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Key Findings

The CHESS module developed under this grant, called "Living with Substance Abuse," was developed with the help of expert and consumer data. Its value was greatly enhanced by the participation of those who shared their personal experiences with substance abuse. Through surveys, participants rated the importance of issues typically faced by families of substance abusers. The program focuses on the development and theme areas rated as most important by respondents, and included different material for parents and partners.


The principle objectives for this project were to develop and pilot test a computer-based system of comprehensive integrated services to help parents and partners of alcohol abusers cope more effectively with problems arising form the alcohol abuse. Specifically, this project:

  1. Completed an in-depth assessment of the needs of parents and partners of alcohol abusers, including information, referral, skills, social support and decision support needs;
  2. Made modifications in structure and content that will tailor an already-existing computer-based support system (CHESS) to the needs of the parents and partners of alcohol abusers; and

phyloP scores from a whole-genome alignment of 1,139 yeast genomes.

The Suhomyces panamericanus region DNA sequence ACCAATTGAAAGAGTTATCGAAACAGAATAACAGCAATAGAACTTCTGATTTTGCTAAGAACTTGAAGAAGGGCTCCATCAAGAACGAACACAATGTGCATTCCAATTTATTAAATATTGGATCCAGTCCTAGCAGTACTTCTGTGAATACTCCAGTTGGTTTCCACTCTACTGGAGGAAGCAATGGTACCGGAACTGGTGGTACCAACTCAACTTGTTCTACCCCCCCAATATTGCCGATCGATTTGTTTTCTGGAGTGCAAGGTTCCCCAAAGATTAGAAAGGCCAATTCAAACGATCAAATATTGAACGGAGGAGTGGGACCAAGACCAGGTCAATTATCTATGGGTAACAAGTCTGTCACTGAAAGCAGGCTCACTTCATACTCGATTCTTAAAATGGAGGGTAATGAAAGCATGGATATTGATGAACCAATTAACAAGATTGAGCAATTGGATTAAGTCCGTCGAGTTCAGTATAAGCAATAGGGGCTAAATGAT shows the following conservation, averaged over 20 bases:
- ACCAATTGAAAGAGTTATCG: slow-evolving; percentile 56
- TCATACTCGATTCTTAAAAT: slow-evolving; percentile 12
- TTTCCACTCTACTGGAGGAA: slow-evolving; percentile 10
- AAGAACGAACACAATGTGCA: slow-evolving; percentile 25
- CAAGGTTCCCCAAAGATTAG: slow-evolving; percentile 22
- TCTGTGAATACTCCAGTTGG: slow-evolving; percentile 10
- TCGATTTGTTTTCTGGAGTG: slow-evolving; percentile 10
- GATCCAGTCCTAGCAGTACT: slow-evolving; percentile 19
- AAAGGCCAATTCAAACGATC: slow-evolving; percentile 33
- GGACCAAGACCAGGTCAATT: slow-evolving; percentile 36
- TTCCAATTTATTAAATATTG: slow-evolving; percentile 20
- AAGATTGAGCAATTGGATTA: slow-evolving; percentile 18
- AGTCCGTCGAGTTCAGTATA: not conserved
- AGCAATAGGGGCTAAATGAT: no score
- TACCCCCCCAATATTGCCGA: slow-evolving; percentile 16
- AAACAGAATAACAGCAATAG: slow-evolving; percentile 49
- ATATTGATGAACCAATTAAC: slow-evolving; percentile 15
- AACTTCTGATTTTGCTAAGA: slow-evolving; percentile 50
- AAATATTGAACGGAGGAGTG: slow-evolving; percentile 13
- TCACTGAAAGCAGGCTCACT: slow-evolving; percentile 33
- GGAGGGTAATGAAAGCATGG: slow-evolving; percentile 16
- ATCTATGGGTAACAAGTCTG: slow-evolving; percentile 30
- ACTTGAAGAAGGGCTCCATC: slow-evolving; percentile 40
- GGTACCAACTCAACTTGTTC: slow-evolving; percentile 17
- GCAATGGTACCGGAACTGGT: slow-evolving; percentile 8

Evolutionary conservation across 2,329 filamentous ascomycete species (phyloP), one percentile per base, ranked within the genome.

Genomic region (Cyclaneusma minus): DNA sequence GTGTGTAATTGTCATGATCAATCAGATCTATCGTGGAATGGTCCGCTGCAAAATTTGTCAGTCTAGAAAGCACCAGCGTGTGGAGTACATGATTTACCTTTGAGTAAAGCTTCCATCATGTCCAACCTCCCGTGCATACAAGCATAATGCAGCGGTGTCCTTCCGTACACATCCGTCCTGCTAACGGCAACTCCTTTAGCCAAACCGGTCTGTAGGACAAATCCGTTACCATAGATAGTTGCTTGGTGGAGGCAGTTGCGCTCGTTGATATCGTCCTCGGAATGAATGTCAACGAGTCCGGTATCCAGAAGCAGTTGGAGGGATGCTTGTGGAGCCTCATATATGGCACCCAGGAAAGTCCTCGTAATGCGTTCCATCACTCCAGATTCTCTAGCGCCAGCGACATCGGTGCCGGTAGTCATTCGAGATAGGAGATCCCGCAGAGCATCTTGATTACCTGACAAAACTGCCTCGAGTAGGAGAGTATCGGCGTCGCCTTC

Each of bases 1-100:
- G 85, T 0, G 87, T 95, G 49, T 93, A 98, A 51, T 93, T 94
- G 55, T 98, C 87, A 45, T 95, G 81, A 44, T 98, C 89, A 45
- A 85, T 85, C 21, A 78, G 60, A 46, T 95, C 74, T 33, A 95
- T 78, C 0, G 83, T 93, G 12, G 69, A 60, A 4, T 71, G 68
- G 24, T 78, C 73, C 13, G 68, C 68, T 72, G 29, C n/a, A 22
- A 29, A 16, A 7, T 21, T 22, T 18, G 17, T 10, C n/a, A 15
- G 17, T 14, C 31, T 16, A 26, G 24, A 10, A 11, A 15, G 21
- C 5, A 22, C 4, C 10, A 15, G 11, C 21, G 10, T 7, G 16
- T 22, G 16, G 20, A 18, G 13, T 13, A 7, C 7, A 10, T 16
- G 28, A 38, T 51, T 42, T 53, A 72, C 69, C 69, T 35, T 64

3. Conducted field tests to evaluate the effects of providing CHESS to parents and partners of alcohol abusers.


The first two project objectives received the bulk of the focus in the first year of the grant, and the last was the focus of the final months. CHESS (Comprehensive Health Enhancement Support Systems), is a computer-based system designed to remove or reduce barriers to the information, support, and decision-making assistance needed by people facing health-related crisis. These barriers include distance, education, finances, ability to act under stress, and concern for confidentiality or anonymity. CHESS, used in the home, provides information and support that is convenient, comprehensible, timely, non-threatening, anonymous, and user-controlled. It identifies the needs of parents and the needs of partners of substance abusers.

Funding Period:
January - September, 1996
Principal Investigators:
David Gustafson Sr., Ph.D